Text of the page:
How the Costumes from Gattaca Inspired Ferragamo’s Latest Collection

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Gattaca, 1997(Film still)

The brand’s creative director Paul Andrew and the cult film’s costume designer Colleen Atwood speak to AnOther about fashion’s future

It goes without saying that we are living through a period in history where the future feels more uncertain than perhaps it ever has before. But this week, Salvatore Ferragamo’s creative director Paul Andrew offered up an optimistic vision for what fashion might look like years from now, through the brand’s Autumn/Winter 2021 collection. Here, Andrew took a step ‘back to the future’, examining the way in which the pre-millenium sci-fi genre presented dress codes on screen. In particular, Andrew was inspired by the costume designs of Colleen Atwood for the 1997 film Gattaca – one which critic Roger Ebert called, “one of the smartest and most provocative of science fiction films, a thriller with ideas.”

But Gattaca is both style and substance, and Atwood’s work for the film is integral to its portrayal of a not-so-distant future that could easily come to be. “I was inspired by the overall world of Gattaca.” Atwood tells AnOther. “The surfaces felt like they emanated light, the palette was limited and bathed in a silver patina. These limitations were the focus of the design; economy and simplicity.” Through this pristine minimalism, she created a uniform for lead characters Uma Thurman and Ethan Hawke (who have starred on the covers of AnOther Magazine and Another Man, respectively) that transcended time – and it was the concept of uniform dressing that also inspired the Ferragamo collection. “We reference the idea of the uniform that’s seen in Gattaca, but took it further,” explains Andrew. “We looked at the modern-day ideas of uniforms – particularly with the colours we identify with uniforms today: boy-scout green, janitor brown, girl-guide mauve, cheerleader pink. This collection is a proposition for the new uniform for our new world, somewhat casualised but super luxe, keeping key elements of formality but not suggesting they mean ‘formal’.”

Throughout the collection, colour blocking furthered this concept – it was seen in suiting and separates, fluid floor-skimming dresses, and tailored trousers made from leather (which were given a futuristic update via rubberisation, super lightweight finishes, and a single seam construction). Of course, leather is a material synonymous with Ferragamo’s heritage – and, as Andrew points out, so is the use of technology. “What we sometimes forget after all this time is that Salvatore Ferragamo was a great innovator; his designs were groundbreaking both in terms of the shape and also the fabrications used,” he says. “He was an inventor, and before it became a heritage luxury fashion company, his company was to shoes what Google is to the internet today.”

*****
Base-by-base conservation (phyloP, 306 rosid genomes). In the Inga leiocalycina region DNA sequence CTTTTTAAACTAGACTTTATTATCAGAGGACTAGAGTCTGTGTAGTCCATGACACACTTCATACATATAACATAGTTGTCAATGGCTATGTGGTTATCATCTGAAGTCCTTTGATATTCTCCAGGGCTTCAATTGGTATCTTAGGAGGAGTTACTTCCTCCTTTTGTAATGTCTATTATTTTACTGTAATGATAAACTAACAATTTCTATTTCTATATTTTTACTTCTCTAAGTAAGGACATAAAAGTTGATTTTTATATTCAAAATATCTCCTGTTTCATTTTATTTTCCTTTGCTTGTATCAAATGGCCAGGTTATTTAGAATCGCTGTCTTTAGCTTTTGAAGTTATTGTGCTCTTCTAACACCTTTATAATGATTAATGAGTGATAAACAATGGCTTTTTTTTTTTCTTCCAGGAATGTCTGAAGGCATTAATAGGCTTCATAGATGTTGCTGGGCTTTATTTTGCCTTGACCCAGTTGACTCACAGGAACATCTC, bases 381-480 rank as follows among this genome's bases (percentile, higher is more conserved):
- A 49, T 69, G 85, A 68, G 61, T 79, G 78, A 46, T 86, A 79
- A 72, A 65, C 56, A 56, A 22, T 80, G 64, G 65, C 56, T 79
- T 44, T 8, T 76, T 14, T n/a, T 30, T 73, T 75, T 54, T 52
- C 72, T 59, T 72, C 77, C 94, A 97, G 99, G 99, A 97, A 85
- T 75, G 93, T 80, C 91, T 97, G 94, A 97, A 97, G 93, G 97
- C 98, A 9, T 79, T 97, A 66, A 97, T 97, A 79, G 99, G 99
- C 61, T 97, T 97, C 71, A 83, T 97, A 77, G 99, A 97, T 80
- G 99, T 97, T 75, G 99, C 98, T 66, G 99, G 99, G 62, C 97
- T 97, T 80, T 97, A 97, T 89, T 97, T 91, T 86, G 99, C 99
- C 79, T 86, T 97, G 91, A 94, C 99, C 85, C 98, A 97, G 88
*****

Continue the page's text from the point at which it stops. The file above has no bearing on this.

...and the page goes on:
In the costumes for Gattaca, Atwood also took advantage of the technological advancements of the materials available to her in the 1990s, where function met form. “The 1990s saw a place of more solids and minimalism,” says Atwood. “There were a lot of new materials to embrace, so it was slicker and more understated.” Similarly, it is the materials used in Ferragamo A/W21 that are the true marker of its futurism. “Sustainability is also very much front of mind for us when creating collections,” says Andrew. “We work to advance this with every season, and this time we’ve used sustainably sourced chrome-free tanned leathers along with other plant-based and recycled fabrications.” This also includes shoe soles part-made from wood sourced at certified responsibly managed forestry, and polyester made from post-consumer recycled materials. 

Reflecting the clothing she created for Gattaca, and also some of the messaging in Ferragamo A/W21, Atwood predicts that simplicity will be the key to the way we might uphold these values in the future. After all, uniform dressing arguably equals sustainable dressing. “I think a lot of people will realise that they have too many clothes, and gravitate towards only a few,” she says. “As the choices we have narrow, so will the simplicity of dressing. The Ferragamo collection takes on the sustainability of that message and creates timeless fashion – both beautiful and relaxed at the same time.”